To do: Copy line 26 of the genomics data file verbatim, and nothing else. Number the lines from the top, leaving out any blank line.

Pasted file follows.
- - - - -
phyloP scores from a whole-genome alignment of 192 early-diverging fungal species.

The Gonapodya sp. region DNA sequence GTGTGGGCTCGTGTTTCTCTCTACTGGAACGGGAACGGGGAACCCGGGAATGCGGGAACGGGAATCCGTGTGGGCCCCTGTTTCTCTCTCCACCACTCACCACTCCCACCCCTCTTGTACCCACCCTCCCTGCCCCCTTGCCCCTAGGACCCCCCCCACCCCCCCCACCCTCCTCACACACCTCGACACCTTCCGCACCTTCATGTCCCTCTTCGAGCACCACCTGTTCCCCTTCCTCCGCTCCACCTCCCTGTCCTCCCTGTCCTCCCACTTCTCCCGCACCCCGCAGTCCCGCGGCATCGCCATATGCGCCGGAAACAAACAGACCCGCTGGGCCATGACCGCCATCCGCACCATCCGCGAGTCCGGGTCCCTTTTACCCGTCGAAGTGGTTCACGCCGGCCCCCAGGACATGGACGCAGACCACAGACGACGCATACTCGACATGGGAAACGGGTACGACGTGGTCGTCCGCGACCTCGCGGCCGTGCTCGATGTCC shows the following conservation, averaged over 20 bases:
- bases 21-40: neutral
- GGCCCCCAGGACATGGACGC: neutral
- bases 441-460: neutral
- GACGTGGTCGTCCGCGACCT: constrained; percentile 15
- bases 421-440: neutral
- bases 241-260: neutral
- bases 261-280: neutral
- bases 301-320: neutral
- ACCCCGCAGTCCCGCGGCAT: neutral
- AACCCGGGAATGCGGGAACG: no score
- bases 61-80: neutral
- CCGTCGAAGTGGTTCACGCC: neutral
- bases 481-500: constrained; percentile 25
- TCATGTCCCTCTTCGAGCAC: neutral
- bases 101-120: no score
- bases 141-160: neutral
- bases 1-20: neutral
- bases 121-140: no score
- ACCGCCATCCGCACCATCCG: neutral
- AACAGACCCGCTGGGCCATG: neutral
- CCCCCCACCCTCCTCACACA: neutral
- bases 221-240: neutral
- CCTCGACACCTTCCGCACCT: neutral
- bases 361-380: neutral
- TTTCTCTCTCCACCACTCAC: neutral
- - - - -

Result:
- bases 361-380: neutral